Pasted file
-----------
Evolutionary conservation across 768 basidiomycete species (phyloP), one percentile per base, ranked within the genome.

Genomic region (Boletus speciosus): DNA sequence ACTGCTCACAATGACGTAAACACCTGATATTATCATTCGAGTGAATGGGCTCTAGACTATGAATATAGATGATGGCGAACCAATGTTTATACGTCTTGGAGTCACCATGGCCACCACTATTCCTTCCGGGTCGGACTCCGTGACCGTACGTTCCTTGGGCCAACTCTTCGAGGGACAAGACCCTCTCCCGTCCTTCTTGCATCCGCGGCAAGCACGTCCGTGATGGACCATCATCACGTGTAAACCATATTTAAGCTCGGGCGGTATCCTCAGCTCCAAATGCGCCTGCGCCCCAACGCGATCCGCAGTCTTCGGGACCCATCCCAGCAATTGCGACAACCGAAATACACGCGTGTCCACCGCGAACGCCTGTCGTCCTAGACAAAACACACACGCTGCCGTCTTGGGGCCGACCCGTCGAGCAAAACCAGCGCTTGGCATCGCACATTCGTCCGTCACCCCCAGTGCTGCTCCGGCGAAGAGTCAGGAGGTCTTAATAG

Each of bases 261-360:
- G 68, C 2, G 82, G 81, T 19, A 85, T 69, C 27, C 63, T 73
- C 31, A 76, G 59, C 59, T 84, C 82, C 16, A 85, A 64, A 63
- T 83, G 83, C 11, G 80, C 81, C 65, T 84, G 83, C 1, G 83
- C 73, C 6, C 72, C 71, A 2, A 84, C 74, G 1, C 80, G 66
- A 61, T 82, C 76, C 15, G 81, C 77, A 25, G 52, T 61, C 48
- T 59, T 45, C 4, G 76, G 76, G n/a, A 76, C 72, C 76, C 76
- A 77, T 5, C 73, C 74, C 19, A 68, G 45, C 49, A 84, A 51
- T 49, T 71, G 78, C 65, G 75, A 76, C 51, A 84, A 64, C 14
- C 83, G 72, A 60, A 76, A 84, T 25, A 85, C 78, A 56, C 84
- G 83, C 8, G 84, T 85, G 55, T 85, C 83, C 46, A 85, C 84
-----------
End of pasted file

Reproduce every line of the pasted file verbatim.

Evolutionary conservation across 768 basidiomycete species (phyloP), one percentile per base, ranked within the genome.

Genomic region (Boletus speciosus): DNA sequence ACTGCTCACAATGACGTAAACACCTGATATTATCATTCGAGTGAATGGGCTCTAGACTATGAATATAGATGATGGCGAACCAATGTTTATACGTCTTGGAGTCACCATGGCCACCACTATTCCTTCCGGGTCGGACTCCGTGACCGTACGTTCCTTGGGCCAACTCTTCGAGGGACAAGACCCTCTCCCGTCCTTCTTGCATCCGCGGCAAGCACGTCCGTGATGGACCATCATCACGTGTAAACCATATTTAAGCTCGGGCGGTATCCTCAGCTCCAAATGCGCCTGCGCCCCAACGCGATCCGCAGTCTTCGGGACCCATCCCAGCAATTGCGACAACCGAAATACACGCGTGTCCACCGCGAACGCCTGTCGTCCTAGACAAAACACACACGCTGCCGTCTTGGGGCCGACCCGTCGAGCAAAACCAGCGCTTGGCATCGCACATTCGTCCGTCACCCCCAGTGCTGCTCCGGCGAAGAGTCAGGAGGTCTTAATAG

Each of bases 261-360:
- G 68, C 2, G 82, G 81, T 19, A 85, T 69, C 27, C 63, T 73
- C 31, A 76, G 59, C 59, T 84, C 82, C 16, A 85, A 64, A 63
- T 83, G 83, C 11, G 80, C 81, C 65, T 84, G 83, C 1, G 83
- C 73, C 6, C 72, C 71, A 2, A 84, C 74, G 1, C 80, G 66
- A 61, T 82, C 76, C 15, G 81, C 77, A 25, G 52, T 61, C 48
- T 59, T 45, C 4, G 76, G 76, G n/a, A 76, C 72, C 76, C 76
- A 77, T 5, C 73, C 74, C 19, A 68, G 45, C 49, A 84, A 51
- T 49, T 71, G 78, C 65, G 75, A 76, C 51, A 84, A 64, C 14
- C 83, G 72, A 60, A 76, A 84, T 25, A 85, C 78, A 56, C 84
- G 83, C 8, G 84, T 85, G 55, T 85, C 83, C 46, A 85, C 84